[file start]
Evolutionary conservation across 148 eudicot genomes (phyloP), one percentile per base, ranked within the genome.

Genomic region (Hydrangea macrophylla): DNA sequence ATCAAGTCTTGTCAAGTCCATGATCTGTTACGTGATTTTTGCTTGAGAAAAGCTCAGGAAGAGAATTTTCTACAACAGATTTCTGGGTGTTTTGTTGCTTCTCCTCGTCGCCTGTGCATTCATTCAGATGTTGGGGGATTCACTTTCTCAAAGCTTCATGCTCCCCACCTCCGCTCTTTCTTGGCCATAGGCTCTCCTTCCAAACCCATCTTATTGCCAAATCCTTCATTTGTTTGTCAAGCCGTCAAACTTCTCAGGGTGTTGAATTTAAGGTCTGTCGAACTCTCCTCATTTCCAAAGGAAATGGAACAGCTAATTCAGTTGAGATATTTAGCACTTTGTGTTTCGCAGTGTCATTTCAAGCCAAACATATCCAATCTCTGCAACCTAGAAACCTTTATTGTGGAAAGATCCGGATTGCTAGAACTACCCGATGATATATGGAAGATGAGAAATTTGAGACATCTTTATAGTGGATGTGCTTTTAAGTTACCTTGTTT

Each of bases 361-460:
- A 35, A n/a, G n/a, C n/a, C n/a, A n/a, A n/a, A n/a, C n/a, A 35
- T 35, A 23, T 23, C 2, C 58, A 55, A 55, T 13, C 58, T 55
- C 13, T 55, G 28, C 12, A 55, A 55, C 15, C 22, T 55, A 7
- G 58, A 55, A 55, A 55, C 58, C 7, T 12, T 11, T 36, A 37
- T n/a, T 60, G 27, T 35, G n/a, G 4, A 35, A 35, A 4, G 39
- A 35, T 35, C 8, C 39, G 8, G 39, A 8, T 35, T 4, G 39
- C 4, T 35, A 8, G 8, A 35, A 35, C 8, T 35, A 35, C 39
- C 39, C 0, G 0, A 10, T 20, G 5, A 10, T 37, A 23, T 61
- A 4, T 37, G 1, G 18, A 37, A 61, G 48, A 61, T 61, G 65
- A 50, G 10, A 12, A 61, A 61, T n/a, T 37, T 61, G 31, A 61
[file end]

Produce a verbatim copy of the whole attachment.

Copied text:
Evolutionary conservation across 148 eudicot genomes (phyloP), one percentile per base, ranked within the genome.

Genomic region (Hydrangea macrophylla): DNA sequence ATCAAGTCTTGTCAAGTCCATGATCTGTTACGTGATTTTTGCTTGAGAAAAGCTCAGGAAGAGAATTTTCTACAACAGATTTCTGGGTGTTTTGTTGCTTCTCCTCGTCGCCTGTGCATTCATTCAGATGTTGGGGGATTCACTTTCTCAAAGCTTCATGCTCCCCACCTCCGCTCTTTCTTGGCCATAGGCTCTCCTTCCAAACCCATCTTATTGCCAAATCCTTCATTTGTTTGTCAAGCCGTCAAACTTCTCAGGGTGTTGAATTTAAGGTCTGTCGAACTCTCCTCATTTCCAAAGGAAATGGAACAGCTAATTCAGTTGAGATATTTAGCACTTTGTGTTTCGCAGTGTCATTTCAAGCCAAACATATCCAATCTCTGCAACCTAGAAACCTTTATTGTGGAAAGATCCGGATTGCTAGAACTACCCGATGATATATGGAAGATGAGAAATTTGAGACATCTTTATAGTGGATGTGCTTTTAAGTTACCTTGTTT

Each of bases 361-460:
- A 35, A n/a, G n/a, C n/a, C n/a, A n/a, A n/a, A n/a, C n/a, A 35
- T 35, A 23, T 23, C 2, C 58, A 55, A 55, T 13, C 58, T 55
- C 13, T 55, G 28, C 12, A 55, A 55, C 15, C 22, T 55, A 7
- G 58, A 55, A 55, A 55, C 58, C 7, T 12, T 11, T 36, A 37
- T n/a, T 60, G 27, T 35, G n/a, G 4, A 35, A 35, A 4, G 39
- A 35, T 35, C 8, C 39, G 8, G 39, A 8, T 35, T 4, G 39
- C 4, T 35, A 8, G 8, A 35, A 35, C 8, T 35, A 35, C 39
- C 39, C 0, G 0, A 10, T 20, G 5, A 10, T 37, A 23, T 61
- A 4, T 37, G 1, G 18, A 37, A 61, G 48, A 61, T 61, G 65
- A 50, G 10, A 12, A 61, A 61, T n/a, T 37, T 61, G 31, A 61